It is one of the basic protections for a fair trial because it ensures that a potential jury is not influenced by misinformation or by claims that something is true when it may not be.
How has it been breached?
At the press conference announcing the Operation the Police declared that napalm had been found or used in Tuhoe "terrorist camps".
The existence or otherwise of napalm (and of "terrorist camps") was a matter for a Court to decide not for the Police to state as a fact.
Perhaps of greater concern is the fact that the Prime Minister has also discussed napalm and the existence of "terrorist camps" as matters of fact.
Indeed she declared that it was appropriate for her to do so when in fact it was clearly inappropriate not just because it appears to breach sub judice but also because it could be seen as an attempt to politically influence the judicial process itself.
It is particularly ironic that while politicians were telling people not to comment until the process had run its course they nevertheless felt free to make their own comments.
What abuse of innocent bystanders took place?
Some examples are now sub judice because they are subject to possible civil action against the Police. However the affidavits of people who have no reason to lie indicate that there was systematic abuse of the rights of innocent men, women and children.
The breach of Police procedures that occurred when people were ordered out of their cars by armed officers and photographed in Ruatoki is now public knowledge. The Police simply do not have that right.
Other abuses were more distant from public scrutiny and thus more traumatising for the people concerned, especially those which involved physical mishandling and detention.
Where to now for the "war on terror"?
It is clear that the Terrorism Suppression Act is not only complex and incoherent. It is also inappropriate to the circumstances in this country and opens the way to an unacceptable quasi-military limitation of human rights.
The amendments to the Act just passed in Parliament are even more limiting and more closely tied to international demands rather than domestic realities.
In that circumstance the Solicitor-Generalís suggestion for a review of the Act by the Law Commission is both inadequate and unsatisfactory. Indeed it is possible that such a review may merely lower the standard of proof and thus increase the possibility that peopleís rights will be infringed.
It is therefore suggested that the Act be repealed and a new process be initiated that accepts international obligations while recognising domestic circumstances.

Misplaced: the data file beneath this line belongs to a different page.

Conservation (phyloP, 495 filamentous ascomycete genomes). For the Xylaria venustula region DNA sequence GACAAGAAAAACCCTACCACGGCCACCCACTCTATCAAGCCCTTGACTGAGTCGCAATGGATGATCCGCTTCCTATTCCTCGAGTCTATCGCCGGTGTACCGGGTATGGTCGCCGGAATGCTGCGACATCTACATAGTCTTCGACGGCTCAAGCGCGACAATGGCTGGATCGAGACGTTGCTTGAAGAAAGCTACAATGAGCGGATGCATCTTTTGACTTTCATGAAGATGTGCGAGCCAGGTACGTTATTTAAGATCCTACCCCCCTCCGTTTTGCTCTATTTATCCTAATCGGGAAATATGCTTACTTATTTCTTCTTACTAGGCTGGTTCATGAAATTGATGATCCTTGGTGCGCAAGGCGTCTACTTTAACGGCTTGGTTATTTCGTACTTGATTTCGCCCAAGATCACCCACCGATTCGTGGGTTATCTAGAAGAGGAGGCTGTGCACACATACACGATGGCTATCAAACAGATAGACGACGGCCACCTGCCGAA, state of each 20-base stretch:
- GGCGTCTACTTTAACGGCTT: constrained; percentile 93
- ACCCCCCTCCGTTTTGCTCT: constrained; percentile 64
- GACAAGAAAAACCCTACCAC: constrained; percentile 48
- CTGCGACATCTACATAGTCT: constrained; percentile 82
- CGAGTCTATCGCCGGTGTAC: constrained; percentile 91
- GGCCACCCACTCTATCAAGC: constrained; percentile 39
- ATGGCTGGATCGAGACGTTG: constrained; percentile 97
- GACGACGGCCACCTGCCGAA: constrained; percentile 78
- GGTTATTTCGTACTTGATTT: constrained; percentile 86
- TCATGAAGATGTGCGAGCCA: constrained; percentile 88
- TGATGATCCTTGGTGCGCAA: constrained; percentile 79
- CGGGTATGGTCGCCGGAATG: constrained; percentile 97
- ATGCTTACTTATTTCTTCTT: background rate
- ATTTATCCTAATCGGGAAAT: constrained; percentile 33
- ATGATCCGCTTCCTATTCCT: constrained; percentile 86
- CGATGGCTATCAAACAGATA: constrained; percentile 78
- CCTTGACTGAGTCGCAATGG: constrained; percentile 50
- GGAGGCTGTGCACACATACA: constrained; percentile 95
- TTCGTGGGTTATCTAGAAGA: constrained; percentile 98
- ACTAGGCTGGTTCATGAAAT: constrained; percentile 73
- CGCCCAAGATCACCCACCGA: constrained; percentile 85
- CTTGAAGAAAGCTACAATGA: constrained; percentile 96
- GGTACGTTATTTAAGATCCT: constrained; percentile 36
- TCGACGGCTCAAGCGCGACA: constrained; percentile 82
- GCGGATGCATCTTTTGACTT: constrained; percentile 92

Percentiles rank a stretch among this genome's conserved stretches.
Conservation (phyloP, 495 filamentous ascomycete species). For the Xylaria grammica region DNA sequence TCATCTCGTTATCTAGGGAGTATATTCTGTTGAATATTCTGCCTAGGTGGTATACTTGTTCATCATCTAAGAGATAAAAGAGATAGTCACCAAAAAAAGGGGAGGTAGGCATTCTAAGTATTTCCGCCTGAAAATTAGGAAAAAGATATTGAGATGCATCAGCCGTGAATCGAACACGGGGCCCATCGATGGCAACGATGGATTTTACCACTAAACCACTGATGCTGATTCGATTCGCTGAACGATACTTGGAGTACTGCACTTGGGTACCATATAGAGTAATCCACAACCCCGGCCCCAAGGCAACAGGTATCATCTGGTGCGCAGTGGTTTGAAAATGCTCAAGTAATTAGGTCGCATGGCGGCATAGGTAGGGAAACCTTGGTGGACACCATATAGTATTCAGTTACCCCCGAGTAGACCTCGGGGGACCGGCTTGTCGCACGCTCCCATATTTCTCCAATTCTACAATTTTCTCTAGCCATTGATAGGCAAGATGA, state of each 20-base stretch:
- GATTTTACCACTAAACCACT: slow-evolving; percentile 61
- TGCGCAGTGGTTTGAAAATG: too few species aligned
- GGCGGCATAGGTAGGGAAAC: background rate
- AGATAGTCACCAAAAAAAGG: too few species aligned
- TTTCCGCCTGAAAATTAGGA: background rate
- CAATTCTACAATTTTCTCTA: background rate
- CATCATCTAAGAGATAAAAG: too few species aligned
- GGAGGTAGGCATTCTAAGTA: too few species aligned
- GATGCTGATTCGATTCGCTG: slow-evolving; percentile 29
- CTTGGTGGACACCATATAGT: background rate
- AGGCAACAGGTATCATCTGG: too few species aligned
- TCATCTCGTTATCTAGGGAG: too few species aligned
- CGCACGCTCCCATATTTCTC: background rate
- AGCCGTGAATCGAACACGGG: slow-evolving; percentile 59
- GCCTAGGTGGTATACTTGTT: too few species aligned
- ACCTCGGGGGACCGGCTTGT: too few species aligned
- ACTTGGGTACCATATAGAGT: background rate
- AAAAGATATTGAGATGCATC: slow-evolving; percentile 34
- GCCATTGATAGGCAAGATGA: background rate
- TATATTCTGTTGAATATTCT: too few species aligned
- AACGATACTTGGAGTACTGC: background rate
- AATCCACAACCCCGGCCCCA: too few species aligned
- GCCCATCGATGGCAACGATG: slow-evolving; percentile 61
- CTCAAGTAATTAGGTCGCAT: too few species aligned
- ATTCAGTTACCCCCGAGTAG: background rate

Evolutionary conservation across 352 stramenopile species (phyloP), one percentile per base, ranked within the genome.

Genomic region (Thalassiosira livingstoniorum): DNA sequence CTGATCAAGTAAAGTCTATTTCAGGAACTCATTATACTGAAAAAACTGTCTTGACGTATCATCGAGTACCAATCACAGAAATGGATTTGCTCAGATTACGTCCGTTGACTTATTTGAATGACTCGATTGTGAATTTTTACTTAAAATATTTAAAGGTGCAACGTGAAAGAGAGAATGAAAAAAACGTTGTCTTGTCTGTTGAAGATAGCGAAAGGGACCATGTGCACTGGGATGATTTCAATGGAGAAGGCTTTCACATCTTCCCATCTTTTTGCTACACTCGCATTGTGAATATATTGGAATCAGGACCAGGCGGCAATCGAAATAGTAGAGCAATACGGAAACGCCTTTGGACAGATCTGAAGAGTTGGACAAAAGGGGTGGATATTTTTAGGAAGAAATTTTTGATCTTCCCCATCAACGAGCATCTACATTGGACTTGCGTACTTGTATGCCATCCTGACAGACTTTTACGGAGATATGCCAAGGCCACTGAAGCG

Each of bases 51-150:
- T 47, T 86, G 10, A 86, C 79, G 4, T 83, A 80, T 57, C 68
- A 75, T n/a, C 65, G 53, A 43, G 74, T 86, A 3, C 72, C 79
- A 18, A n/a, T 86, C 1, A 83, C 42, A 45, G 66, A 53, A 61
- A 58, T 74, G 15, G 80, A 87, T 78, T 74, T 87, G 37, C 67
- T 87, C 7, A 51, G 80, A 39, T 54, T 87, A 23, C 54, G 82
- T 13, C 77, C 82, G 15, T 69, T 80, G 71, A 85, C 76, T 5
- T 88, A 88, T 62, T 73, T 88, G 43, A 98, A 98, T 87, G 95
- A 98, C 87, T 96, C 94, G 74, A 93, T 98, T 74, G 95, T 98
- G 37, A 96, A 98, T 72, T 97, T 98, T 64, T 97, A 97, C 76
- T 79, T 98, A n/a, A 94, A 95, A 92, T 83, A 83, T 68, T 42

It is also suggested that there be an independent review of Operation Eight.
To ensure Maori "buy in" to any Review Maori (and particularly Tuhoe) should be involved in choosing the Review members.
Of course some Pakeha may oppose such a suggestion with the claim that Maori members would be biased but the essential racism of that view should be dismissed because such people would never claim that Pakeha would be similarly biased.
There should also be a public commitment by the Police to give meaningful effect to the efforts made by many people to improve their relationships with Maori.
It is one of the tragedies of the Operation that the quasi-military focus of the anti-terrorism strategy meant the effective sidelining of the Police Iwi liaison Officers who were originally appointed because of their knowledge of Maori communities. Even the Police Commissionerís own Advisory Group of respected Maori leaders was excluded.
Their expertise was not deemed relevant to the new style of "shock and awe" Policing.
However any possibility of changing the Police culture that led to the abuses in the Operation requires among other things a genuine rather than a token commitment to its "responsiveness to Maori" strategy.
It also requires a long-term commitment to mend the damaged relationship with Maori. This will take time and its pace should be determined by the communities most affected. However compensation and an apology should definitely be offered.
It might also be helpful if the officers responsible for the abuse were unmasked and required to revisit Ruatoki in order to make peace literally face to face. An apology with the anonymity of intimidation still in place will be no apology at all.
Above all there needs to be a continued willingness to question the whole extension of Crown power in the name of anti-terrorism and the potential dangers it poses to everybodyís rights. The words of Dag Hammarskjold are even more relevant now than they were fifty years ago.